A disco ball (also known as a mirror ball or glitter ball) is a roughly spherical object that reflects light directed at it in many directions, producing a complex display. Its surface consists of hundreds or thousands of facets, nearly all of approximately the same shape and size, and each having a mirrored surface. Usually it is mounted well above the heads of the people present, suspended from a device that causes it to rotate steadily on a vertical axis, and illuminated by spotlights, so that stationary viewers experience beams of light flashing over them, and see myriad spots of light spinning around the walls of the room.
What are now sometimes called "disco balls" were first widely used in nightclubs in the 1920s. They were already in existence and use before then, appearing in a description of a ballroom dance in 1897 in Boston. An example from 30 years later can be seen in the nightclub sequence of Berlin: Die Sinfonie der Großstadt, a German silent film from 1927. In the 1960s, 1970s and 1980s, these devices were a standard piece of equipment in discothèques, and by the end of the 20th century, the name "disco ball" had grown quite popular. A Louisville, Kentucky company currently known as Omega National Products claims to have made 90% of the disco balls used in the United States during the disco craze, and remains a supplier.
Miniature glitter balls are sold as novelties and used for a number of decorative purposes, including dangling from the rear-view mirror of an automobile or Christmas tree ornaments. Glitter balls may have inspired a homemade version in the sparkleball, the American outsider craft of building decorative light balls out of Christmas lights and plastic cups. The UK television series Strictly Come Dancing and US counterpart Dancing with the Stars award competition winners a "Glitter Ball Trophy".
With the appearance of infrared networks, glitter balls have found a new application, as a method of dispersing the infrared signals.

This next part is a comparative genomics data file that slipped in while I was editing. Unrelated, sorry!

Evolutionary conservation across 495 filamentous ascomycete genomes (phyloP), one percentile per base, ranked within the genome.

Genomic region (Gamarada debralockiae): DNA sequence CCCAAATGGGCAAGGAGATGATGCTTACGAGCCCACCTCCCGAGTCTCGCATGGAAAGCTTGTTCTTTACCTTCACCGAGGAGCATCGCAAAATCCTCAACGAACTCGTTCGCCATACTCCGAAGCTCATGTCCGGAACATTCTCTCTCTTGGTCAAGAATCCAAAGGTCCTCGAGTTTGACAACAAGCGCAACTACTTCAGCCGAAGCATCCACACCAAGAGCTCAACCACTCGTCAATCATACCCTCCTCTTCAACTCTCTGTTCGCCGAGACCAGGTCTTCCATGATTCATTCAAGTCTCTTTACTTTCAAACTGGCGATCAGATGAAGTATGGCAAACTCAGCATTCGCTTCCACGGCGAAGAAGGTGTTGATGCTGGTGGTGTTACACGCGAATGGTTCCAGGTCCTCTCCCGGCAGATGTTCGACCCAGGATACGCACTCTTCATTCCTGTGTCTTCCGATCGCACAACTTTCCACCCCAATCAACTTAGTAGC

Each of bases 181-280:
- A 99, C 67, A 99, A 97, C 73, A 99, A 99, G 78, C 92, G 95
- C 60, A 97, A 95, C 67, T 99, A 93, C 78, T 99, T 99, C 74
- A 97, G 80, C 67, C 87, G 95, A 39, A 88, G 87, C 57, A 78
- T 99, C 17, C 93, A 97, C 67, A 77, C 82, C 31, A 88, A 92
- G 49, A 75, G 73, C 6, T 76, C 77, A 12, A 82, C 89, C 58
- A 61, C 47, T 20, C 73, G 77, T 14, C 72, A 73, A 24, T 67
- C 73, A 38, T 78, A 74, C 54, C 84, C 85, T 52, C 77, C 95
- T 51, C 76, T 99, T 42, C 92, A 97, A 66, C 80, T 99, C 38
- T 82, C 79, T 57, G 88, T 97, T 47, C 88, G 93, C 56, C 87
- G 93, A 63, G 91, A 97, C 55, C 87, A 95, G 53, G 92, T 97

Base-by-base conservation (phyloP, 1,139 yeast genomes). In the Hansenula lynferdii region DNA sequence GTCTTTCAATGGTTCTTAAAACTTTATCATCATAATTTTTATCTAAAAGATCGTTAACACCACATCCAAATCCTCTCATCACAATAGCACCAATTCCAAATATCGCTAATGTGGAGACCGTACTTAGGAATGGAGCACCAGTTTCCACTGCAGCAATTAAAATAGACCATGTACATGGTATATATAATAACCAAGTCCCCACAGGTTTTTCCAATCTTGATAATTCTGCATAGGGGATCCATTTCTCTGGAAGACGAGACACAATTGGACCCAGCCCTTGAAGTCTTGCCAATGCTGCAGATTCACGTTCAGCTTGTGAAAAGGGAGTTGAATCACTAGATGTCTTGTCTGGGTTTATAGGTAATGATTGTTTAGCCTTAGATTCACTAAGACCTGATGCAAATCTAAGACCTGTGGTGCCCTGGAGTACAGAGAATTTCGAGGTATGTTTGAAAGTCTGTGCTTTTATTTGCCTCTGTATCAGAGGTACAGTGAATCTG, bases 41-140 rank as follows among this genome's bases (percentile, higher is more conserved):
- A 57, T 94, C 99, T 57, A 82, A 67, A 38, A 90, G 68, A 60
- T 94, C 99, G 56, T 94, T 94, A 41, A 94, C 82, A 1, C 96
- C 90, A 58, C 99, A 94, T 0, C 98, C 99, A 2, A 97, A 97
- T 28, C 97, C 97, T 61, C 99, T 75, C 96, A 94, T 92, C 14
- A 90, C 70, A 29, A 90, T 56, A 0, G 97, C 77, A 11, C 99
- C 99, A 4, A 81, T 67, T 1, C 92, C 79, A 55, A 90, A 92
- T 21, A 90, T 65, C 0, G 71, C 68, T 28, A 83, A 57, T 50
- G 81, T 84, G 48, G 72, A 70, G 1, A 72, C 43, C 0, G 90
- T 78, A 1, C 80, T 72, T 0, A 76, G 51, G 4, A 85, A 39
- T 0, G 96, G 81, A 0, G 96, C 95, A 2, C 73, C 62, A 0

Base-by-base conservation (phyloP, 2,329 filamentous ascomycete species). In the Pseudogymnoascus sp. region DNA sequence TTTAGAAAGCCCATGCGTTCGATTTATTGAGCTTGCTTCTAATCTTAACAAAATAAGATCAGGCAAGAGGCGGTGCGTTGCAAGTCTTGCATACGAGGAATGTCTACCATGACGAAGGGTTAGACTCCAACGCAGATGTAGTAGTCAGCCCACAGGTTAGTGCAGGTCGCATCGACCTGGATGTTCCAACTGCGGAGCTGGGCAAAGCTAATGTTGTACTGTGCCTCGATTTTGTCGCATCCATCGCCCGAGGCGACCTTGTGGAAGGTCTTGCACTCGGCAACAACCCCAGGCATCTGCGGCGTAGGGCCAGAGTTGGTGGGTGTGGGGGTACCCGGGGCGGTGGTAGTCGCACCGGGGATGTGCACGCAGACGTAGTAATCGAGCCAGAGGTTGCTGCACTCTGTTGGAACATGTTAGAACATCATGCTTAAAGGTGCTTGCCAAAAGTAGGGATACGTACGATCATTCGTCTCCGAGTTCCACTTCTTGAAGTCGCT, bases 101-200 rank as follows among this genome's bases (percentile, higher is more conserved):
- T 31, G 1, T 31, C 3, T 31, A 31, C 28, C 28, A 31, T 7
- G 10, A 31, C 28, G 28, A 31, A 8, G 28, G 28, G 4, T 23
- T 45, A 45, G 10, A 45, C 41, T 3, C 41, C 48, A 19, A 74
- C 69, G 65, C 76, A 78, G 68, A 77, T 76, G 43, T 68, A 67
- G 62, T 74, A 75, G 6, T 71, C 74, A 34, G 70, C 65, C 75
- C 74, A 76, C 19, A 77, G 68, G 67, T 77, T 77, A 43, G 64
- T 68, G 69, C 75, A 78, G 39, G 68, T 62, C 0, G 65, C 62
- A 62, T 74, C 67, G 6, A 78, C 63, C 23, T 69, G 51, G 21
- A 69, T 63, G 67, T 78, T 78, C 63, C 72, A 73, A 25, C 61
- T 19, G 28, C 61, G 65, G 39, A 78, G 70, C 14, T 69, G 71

Yes used a variant of the disco ball in their 1973 "Close to the Edge" tour. This was a slowly spinning vertical mirror disk mounted atop a tall ladder, with a single spotlight aimed at it, used for the opening and closing birds/waterfall-sounds sequences of the title song Close to the Edge.
Pink Floyd used a glitter ball on their 1987 and 1994 world tours. The glitter ball used on the 1987 tour was somewhat larger than normal but nowhere near as large as the glitter ball used on the 1994 tour. This particular glitter ball is one of the largest in the world. 4.9 metres in diameter, it rises to a height of 21.3 metres before opening to a width of 7.3 metres, revealing a 12 kilowatt Phoebus HMI lamp. Both can be seen on the video of each tour: "Delicate Sound of Thunder" and "Pulse" during the song "Comfortably Numb".
U2 also featured a lemon-shaped disco ball on their 1997-1998 PopMart Tour. The band entered the lemon disco ball at the end of the main set and emerged from the lemon disco ball at the start of their encore. The band also released promotional disco balls to promote the band's album Pop, the single "Discothèque", and lead singer Bono also sported the alter-ego of "Mirror Ball Man" during their 1992 tour Zoo TV Tour.
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- "Produce Novel Lighting Effect in Hall", Illustrated World, 35(4). June 1921, p. 692.
- Kelsey Starks (2011-11-16). "Made in Kentuckiana: Omega National Products still making disco balls in Louisville". WHAS-TV.
- See Yessongs tour video
- Lighting Dimensions, Sept. 1994, retrieved here 6 July 2006.
- The World’s Largest Mirrorball, June. 2002, retrieved here 30 January 2010.